Saint Joseph, Costa Rica History

By | January 30, 2022

According to, the Republic of Costa Rica is a country in Central America. It limits to the north with Nicaragua and to the southeast with Panama. Its territory is bathed to the east by the Caribbean Sea, in which it has maritime limits with Nicaragua, Colombiaand Panama and to the west by the Pacific Ocean. Its capital, political and economic center is San José. The official language is Spanish.

Among Latin American countries, Costa Rica occupies the first place in the classification of the tourism competitiveness index, and the 42nd place worldwide. [1] Its human development index is the sixth best in Latin America.

Saint Joseph. Capital of Costa Rica, founded in 1737, its main attraction lies in its Spanish heritage and the mark that the occupation left on its architecture and customs. With an area of 170 km², this city is the most populated, it has about a million residents, it is also the industrial, commercial and financial center of the country, and the point through which all Costa Rican communications pass, so it is inevitable to visit it when traveling through the Republic.


Business center of the country, capital of the country and of the province itself. City with the highest concentration of population.

Intermediate Area

Before the arrival of the Spaniards to Costa Rica in the 16th century, the region was inhabited by Huetar Indians from Señorío de Garabito. Its culture belonged to the Intermediate Area and its main peculiarity was in stone sculpture and the elaboration of jade pieces. In the surroundings of the city of San José there were several chiefdoms, with the Virilla River as the boundary between the kingdom of Garabito and the Señorío del Guarco, the other important Huetar kingdom in the region.

Spanish conquest

After the Spanish conquest, the first population emerged in the current district of Mata Redonda, by Pedro de las Alas, on land granted by Governor Diego de Artieda Chirino y Uclés (1574-1590), who formed a herd there of cattle that later he inherited to his children in two farms: Mata Redonda and Las Pavas. In 1640, a Spanish woman named María de Aguilar owned land that adjoined the Los Alas herd.


It was founded in 1737 at the request of the Barva parish, in a place called “La Boca del Monte in the Abra valley”, around the hermitage of San José. In 1751 it was already mentioned by the name of “La Villita”, and very soon it became an important tobacco marketing center.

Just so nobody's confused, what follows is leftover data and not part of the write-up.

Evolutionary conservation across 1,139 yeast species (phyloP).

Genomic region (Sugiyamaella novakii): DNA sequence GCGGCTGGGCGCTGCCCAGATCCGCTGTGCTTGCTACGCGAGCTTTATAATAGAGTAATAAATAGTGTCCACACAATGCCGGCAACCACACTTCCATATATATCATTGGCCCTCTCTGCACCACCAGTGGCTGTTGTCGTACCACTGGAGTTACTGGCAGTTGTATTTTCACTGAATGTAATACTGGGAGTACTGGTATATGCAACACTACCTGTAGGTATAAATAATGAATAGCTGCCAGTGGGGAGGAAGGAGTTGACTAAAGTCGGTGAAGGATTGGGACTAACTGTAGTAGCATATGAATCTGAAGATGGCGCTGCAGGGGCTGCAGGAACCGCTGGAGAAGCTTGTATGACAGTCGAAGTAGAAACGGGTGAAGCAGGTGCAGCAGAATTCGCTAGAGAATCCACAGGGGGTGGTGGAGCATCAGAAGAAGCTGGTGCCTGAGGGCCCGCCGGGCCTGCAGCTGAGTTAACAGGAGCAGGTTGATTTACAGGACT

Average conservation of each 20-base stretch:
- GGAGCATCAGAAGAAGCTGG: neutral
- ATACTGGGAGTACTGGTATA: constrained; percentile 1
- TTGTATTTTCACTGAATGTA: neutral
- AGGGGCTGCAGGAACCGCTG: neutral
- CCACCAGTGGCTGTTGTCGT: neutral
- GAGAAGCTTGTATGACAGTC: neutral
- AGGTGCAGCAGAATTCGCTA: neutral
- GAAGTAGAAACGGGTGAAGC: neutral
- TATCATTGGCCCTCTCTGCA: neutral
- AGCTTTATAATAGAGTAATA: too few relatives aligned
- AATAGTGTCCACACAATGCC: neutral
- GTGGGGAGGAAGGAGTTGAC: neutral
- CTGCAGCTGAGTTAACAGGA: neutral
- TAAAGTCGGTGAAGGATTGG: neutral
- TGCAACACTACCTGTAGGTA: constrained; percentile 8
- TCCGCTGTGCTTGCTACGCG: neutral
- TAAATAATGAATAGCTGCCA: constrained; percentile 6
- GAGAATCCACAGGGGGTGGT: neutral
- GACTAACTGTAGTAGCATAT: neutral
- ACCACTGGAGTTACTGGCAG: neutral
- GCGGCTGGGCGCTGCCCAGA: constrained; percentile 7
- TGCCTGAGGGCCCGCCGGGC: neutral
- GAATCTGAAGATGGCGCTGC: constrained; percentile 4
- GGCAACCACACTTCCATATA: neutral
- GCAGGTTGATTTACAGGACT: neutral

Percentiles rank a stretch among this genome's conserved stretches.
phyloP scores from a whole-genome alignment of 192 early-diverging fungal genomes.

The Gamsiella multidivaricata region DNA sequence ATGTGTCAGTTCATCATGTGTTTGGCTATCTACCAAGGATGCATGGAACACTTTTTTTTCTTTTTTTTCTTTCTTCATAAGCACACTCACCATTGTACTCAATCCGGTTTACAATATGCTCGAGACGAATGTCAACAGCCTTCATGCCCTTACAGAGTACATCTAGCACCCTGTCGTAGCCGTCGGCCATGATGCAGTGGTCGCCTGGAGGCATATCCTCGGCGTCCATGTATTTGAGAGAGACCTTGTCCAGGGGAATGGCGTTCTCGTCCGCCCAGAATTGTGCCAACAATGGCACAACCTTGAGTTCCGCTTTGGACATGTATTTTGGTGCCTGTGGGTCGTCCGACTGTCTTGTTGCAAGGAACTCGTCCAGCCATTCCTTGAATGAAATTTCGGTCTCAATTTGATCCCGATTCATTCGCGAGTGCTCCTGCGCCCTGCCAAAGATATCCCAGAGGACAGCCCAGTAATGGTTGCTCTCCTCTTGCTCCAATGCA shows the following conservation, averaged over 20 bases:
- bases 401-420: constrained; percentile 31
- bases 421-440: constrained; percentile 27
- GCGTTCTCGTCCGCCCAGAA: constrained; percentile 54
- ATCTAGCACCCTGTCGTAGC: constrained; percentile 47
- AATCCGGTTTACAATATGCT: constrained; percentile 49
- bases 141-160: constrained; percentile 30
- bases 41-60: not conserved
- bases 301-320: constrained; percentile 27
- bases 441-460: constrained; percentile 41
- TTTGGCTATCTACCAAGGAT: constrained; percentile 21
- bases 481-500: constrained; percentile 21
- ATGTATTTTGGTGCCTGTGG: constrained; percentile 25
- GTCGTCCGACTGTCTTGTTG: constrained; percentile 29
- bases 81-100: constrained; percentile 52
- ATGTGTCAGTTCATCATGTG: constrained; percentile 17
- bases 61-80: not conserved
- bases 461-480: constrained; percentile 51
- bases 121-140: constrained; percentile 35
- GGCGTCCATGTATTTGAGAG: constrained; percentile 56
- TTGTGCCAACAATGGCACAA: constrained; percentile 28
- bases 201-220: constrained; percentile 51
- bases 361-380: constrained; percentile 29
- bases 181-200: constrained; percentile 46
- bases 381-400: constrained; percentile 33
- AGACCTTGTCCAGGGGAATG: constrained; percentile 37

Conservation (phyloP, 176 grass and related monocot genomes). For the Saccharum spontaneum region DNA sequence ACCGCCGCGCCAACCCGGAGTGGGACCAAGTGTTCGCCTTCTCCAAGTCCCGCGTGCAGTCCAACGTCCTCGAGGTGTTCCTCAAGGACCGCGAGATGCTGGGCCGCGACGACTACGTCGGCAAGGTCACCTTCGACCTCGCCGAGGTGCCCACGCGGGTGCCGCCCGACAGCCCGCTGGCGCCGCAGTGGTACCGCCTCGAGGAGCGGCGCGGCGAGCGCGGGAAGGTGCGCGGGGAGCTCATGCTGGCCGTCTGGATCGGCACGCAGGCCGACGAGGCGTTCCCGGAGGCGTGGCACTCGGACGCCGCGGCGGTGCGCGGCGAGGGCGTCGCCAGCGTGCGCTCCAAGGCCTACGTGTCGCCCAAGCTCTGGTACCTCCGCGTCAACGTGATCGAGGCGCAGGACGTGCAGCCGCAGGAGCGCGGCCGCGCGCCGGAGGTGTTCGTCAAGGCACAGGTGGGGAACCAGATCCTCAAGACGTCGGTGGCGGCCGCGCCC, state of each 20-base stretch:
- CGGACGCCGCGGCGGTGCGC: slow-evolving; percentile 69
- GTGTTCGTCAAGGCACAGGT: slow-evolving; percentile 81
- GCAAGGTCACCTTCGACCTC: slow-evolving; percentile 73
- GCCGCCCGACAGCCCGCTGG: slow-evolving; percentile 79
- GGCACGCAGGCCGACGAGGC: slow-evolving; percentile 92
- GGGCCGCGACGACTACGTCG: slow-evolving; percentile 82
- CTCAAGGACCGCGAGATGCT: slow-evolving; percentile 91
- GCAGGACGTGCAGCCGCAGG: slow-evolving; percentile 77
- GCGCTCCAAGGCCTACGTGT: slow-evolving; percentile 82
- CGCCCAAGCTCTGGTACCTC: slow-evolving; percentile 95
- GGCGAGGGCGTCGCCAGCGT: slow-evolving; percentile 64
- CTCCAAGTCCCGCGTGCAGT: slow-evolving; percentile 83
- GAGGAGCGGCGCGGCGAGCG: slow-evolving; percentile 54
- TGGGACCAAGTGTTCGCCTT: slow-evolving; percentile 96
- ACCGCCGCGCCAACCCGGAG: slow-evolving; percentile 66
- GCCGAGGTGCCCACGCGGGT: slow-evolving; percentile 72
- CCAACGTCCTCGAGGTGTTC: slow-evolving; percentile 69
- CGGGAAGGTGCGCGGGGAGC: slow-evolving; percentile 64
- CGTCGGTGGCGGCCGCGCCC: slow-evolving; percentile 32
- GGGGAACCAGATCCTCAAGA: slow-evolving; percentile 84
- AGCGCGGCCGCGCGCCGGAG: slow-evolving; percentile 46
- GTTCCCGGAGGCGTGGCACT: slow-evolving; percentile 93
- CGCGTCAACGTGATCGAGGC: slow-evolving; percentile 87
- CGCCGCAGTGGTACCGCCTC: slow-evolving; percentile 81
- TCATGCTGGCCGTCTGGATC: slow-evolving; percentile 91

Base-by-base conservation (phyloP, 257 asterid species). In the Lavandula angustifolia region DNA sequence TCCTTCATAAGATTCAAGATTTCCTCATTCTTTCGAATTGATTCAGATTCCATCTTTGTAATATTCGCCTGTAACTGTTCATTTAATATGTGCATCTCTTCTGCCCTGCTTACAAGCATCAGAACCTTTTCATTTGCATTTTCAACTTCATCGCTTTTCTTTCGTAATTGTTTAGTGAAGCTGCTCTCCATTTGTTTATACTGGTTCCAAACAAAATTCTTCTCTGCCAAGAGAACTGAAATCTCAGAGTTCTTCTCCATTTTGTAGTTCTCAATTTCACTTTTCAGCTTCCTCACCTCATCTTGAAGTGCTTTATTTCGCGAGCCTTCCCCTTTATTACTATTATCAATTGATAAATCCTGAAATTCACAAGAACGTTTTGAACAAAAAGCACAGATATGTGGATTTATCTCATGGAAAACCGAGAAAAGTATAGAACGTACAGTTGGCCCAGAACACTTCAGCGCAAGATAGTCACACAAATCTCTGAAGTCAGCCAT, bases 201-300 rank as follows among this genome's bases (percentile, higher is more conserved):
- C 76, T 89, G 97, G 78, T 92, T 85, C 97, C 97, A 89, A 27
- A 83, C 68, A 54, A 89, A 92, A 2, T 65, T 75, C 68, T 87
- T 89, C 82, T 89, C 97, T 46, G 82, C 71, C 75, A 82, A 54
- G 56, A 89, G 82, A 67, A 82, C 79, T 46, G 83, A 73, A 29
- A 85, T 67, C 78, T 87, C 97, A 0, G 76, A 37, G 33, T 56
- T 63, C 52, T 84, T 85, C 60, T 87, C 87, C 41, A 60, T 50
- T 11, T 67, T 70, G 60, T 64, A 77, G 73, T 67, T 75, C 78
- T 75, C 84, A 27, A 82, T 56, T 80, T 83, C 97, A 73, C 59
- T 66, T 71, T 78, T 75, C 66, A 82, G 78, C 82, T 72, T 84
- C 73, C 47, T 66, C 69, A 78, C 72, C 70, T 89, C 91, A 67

When independence was achieved in 1821, it became the center of the liberal elements of the country, and had certain rivalries with the city ​​of Cartago regarding the options that were posed for integration into the Mexican empire from Iturbideto Gran Colombia.

With the independence of Costa Rica in 1821, a first provisional constitution was drafted, known as the “Pact of Concord”, which stipulated, among other determinations, the rotation of the headquarters of the supreme authorities of Costa Rica among the towns of Cartago, San José, Heredia and Alajuela. For this reason, San José was the capital for the first time from May to August 1822.

In 1835, the head of State Braulio Carrillo Colina repealed the Ambulance Law, establishing the residence of the Executive and Judicial powers in San José and the Legislative in Heredia. This caused the so-called War of the League, in which the cities of Alajuela, Heredia and Cartago rose up against the government in San José, which was victorious in October 1835.

In 1838, the then Head of State Manuel Aguilar Chacón repealed the decree of Braulio Carrillo that made San José the capital of the country, reopening the debate on the nation’s capital. In May of that year, a military coup brought Braulio Carrillo Colina to power as dictator, who had already been constitutional Head of State from 1835 to 1837.

After his rise to power, Carrillo ordered the transfer to San José of the authorities established in Cartago, and later issued a law confirming San José “forever” as the capital of Costa Rica, ordering the transfer of public powers., who resided in Heredia, back to San José. This law was repealed in 1842 by the de facto government of Francisco Morazán Quesada, but San José continued to be in fact the seat of the supreme authorities of the State.

Saint Joseph, Costa Rica History